Protection Patent granted
Year Protection Granted 2014
Licensed No
Impact No notable impacts yet.
 
Title Microphone Array 
Description The patent describes a class of microphone arrays that are designed so to capture cues needed for convincing perceptual sound field reconstruction. 
IP Reference US12/905,415 
Protection Patent granted
Year Protection Granted 2015
Licensed No
Impact No notable impacts yet.
 
Title SDN iPhone app 
Description The iPhone app aims at delivering the auditory illusion of being in the middle of a virtual rectangular room. This is achieved by means of the scattering delay network (SDN) technology, together with binaural reproduction technique. The app is capable of simulating the acoustics of the room in real time thanks to the extremely low computational complexity of the SDN method, while at the same time delivering important perceptual cues in an accurate manner. The app uses the iPhone gyroscope in order to track the movement of the listener's head and adjusts the simulation accordingly. 
Type Of Technology Webtool/Application 
Year Produced 2015 
Impact The app was sent to several companies to spur their interest in commercial exploitation of the intellectual property arising from relevant EPSRC projects. Dolby has made several visit to King's College and is presently evaluating our technology. 
 
Title Sound Spatialisation Software 
Description Software for dynamic spatialisation of sound sources in a dynamically changing environment, e.g. rendition of a VR audio content, that is compatible with multichannel and binaural rendering.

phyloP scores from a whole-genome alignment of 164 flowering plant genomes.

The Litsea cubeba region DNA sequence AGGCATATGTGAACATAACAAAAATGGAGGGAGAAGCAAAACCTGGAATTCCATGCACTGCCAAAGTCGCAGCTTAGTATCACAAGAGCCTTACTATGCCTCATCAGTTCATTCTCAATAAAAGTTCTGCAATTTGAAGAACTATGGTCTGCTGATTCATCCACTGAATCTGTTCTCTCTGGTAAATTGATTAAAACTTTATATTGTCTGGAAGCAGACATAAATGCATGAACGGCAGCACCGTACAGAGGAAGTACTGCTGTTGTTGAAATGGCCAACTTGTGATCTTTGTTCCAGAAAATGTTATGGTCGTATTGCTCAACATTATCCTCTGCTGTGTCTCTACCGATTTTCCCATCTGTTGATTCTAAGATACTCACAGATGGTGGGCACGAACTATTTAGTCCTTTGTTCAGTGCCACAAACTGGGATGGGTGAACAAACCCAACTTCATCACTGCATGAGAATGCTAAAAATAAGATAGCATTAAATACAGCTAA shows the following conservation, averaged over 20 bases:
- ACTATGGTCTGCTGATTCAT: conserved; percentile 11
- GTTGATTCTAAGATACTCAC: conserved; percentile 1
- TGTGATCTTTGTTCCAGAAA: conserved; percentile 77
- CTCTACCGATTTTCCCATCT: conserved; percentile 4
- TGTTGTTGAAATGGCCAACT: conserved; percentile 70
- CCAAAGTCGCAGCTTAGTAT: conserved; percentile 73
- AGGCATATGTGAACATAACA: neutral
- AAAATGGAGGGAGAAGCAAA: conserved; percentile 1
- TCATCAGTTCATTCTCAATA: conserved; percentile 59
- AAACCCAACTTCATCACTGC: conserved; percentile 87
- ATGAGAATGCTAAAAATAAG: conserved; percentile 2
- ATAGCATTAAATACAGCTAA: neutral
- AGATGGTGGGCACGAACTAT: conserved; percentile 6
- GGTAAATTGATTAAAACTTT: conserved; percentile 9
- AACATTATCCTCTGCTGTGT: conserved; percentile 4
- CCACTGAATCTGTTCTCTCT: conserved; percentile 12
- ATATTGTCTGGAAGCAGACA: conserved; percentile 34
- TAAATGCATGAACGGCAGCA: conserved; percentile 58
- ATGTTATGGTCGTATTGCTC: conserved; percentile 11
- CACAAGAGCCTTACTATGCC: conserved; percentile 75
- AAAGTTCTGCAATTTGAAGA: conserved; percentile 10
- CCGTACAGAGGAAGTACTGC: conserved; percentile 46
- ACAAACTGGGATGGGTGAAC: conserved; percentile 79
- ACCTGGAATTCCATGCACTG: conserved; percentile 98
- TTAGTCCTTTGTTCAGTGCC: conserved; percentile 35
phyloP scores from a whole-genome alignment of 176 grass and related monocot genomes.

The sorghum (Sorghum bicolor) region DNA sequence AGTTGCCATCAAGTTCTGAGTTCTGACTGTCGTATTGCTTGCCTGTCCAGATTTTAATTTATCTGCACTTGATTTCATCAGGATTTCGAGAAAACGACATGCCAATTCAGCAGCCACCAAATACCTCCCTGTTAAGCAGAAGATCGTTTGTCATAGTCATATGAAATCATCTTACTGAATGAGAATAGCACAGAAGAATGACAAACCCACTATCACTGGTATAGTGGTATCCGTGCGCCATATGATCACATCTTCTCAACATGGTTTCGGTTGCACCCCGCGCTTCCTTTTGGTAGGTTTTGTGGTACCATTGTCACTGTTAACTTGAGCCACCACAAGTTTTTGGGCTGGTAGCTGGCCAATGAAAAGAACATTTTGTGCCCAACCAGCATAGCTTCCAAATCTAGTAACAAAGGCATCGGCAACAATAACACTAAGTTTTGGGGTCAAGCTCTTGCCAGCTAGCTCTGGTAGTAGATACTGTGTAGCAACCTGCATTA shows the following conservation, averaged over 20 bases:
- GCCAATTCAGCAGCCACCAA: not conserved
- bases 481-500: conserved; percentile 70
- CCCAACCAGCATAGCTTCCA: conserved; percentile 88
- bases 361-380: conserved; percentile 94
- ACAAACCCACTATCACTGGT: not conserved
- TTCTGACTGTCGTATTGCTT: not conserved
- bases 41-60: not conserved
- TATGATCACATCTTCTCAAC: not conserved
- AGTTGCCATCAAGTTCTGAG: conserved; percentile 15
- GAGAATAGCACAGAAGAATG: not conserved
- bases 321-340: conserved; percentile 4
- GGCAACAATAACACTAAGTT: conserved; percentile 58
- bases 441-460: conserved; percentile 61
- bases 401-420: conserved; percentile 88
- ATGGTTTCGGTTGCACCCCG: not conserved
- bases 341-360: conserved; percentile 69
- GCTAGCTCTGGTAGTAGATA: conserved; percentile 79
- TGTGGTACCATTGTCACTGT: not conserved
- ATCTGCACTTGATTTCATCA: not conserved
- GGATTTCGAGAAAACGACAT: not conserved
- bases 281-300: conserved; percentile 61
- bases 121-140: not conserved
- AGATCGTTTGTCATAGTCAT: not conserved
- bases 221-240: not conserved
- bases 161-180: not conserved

Type Of Technology Software 
Year Produced 2017 
Impact No impact has been generated yet, but the software will provide basis for two commercial product prototypes: 1) a VST plugin for professional sound mixing, 2) VR audio plugin for creating audio content in VR environments. 
 
Description 2015 Summer Science Exhibition of the Royal Society. 
Form Of Engagement Activity Participation in an activity, workshop or similar
Part Of Official Scheme? No
Geographic Reach International
Primary Audience Public/other audiences
Results and Impact Our scattering delay network (SDN) technology was showcased during the 2015 Summer Science Exhibition, the flagship event of the Royal Society for science communication to the public. The event, lasting a week, had an attendance of about 15,000 people, in addition to two gala nights with the fellows of the Royal Society. The demonstration was part of the stand "Sound Scape Interaction in a 3D World" organised by a consortium of european universities led by Imperial College London. The demonstration consisted of a rotating platform called "Sound Hunter".
Visitors wore headphones while standing on the rotating platform and their task was to rotate the platform until a sound source auralised through the headphones was perceived to be in front of them. The SDN was used in cases where users choose to locate the sound source while in a reverberant room.
Year(s) Of Engagement Activity 2015
URL http://sse.royalsociety.org/2015